More than 19 months since his wife was arrested at Tehran airport, Richard Ratcliffe told AFP that all he wanted was to be reunited with his wife and daughter in time for the holidays.
“The best case scenario is to get her home by Christmas,” said the softly-spoken 42-year-old.
Dual national Nazanin Zaghari-Ratcliffe has been jailed on sedition charges while her daughter Gabriella, now three, had her British passport confiscated and has since been living with her grandparents in Iran.
“We’re obviously a very truncated, broken up family at the moment,” said Ratcliffe, who speaks to his wife by phone and has Skype conversations with his daughter.
Via Skype “we can cuddle each other and share food and cups of tea,” he said.
National attention has fallen on his case in recent days, after Johnson last week said that Zaghari-Ratcliffe was training journalists in Iran, comments which the Iranian judiciary has since used to justify her detention.
Her family and employer the Thomson Reuters Foundation, a media charity where she worked as a project manager, have insisted that she was on holiday in Iran.
Johnson has said his words were misinterpreted.
“Suddenly what is just our family’s story gets embroiled in much higher levels of politics, and (I’m) thinking, ‘gosh, I’m out of my depth here’,” said Ratcliffe.
An editorial in The Times on Friday said Johnson’s position was “vulnerable” and would become “untenable” if the Iranian judiciary were to use his remarks to justify further detention of Zaghari-Ratcliffe.
But Ratcliffe has refused to get involved in the scandal over Johnson’s remarks, keeping a measured tone in pushing for the British government to help secure her release.
Zaghari-Ratcliffe was detained in April 2016 and initially spent months in solitary confinement but has been able to speak to her husband once a week since April this year.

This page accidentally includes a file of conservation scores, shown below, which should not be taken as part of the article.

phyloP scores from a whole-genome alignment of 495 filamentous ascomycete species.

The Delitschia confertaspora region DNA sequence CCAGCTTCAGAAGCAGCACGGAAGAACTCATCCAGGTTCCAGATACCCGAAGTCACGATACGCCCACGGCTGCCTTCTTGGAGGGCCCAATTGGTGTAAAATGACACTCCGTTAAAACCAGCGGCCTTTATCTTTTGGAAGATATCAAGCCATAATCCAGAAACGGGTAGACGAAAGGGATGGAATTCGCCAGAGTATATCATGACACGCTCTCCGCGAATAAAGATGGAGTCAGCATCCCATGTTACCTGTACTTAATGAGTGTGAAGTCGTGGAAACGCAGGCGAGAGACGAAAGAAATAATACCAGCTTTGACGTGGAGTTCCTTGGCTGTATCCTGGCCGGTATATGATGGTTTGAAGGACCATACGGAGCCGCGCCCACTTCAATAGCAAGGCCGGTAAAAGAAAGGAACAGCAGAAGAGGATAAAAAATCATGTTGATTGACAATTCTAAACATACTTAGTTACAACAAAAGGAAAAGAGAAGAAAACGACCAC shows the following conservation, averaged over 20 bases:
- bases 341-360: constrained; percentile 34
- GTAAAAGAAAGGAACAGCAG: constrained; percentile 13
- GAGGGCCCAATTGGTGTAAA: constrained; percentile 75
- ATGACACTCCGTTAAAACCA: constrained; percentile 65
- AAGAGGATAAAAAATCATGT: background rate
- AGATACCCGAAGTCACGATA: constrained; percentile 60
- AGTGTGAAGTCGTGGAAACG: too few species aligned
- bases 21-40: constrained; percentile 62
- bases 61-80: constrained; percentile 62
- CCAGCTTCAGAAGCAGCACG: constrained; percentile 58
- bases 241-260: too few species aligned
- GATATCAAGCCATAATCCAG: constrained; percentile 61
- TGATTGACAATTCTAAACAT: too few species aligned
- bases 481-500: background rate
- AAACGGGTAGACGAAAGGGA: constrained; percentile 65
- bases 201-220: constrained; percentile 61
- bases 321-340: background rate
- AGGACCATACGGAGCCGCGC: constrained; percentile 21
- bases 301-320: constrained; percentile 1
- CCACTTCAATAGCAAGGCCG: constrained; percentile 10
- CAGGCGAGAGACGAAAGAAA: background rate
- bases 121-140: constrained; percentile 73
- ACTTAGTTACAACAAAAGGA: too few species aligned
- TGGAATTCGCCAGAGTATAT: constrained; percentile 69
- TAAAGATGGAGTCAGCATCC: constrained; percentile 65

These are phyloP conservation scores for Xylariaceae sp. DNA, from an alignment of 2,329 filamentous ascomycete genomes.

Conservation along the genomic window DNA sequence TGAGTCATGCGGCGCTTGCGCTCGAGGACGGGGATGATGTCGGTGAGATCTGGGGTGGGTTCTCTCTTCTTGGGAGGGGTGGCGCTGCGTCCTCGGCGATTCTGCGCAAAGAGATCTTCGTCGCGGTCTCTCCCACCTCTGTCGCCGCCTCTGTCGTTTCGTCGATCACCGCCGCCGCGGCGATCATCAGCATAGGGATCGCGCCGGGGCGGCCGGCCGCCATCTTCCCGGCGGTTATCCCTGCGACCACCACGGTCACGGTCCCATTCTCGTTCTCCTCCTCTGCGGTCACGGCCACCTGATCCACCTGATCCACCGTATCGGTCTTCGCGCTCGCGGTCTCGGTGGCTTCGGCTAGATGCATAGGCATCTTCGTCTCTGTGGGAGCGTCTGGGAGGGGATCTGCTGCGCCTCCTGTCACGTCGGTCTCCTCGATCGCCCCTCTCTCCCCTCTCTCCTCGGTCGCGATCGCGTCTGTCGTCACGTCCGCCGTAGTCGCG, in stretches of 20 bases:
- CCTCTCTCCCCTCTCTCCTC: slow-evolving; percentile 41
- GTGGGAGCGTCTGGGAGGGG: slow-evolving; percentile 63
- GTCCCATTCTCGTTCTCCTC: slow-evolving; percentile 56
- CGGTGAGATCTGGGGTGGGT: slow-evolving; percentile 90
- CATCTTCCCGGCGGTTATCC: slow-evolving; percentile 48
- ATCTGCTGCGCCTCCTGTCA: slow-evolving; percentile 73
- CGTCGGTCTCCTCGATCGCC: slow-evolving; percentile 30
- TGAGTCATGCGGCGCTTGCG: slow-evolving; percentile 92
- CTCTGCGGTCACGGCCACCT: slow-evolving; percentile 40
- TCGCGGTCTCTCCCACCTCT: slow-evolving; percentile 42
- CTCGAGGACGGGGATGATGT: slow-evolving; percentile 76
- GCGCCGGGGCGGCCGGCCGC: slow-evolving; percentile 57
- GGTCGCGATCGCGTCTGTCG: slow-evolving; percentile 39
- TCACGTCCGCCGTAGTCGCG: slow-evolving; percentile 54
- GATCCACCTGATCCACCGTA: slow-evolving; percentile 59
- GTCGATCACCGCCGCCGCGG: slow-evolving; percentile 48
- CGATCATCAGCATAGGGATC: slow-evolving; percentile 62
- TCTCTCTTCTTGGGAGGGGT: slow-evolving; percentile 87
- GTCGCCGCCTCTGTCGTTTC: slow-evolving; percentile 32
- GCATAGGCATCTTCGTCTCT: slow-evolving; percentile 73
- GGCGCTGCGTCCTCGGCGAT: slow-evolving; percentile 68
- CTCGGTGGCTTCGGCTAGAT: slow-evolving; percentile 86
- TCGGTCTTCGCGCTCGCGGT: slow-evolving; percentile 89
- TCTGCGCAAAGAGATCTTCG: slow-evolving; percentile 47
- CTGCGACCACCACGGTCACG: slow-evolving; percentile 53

She now also receives twice-weekly prison visits from their daughter.
“They colored in a picture of a reindeer at the last visit, because they’re talking about Christmas and going home for Christmas,” said Ratcliffe.
Gabriella, he explained, has requested a pair of red shoes from Father Christmas.
The little girl “barely” speaks English any more, her father said, except for the phrases: “Daddy I like you,” “See you tomorrow” and “I miss you.”
The family is now waiting to see whether Iranian authorities will approve Zaghari-Ratcliffe’s application for early release, which her husband said could happen in two weeks.
She is, however, facing further charges carrying a possible 16-year prison sentence, which her legal team is seeking to have quashed.
A new trial would put the family in a “much darker place,” Ratcliffe said.
But he remains hopeful that the momentum gained in recent days will lead to her release, and give his family the chance to make up for the time they have lost.
“We can’t get that back, what we can do is get her home as soon as possible and then rebuild that family unit and cherish what we will have again.”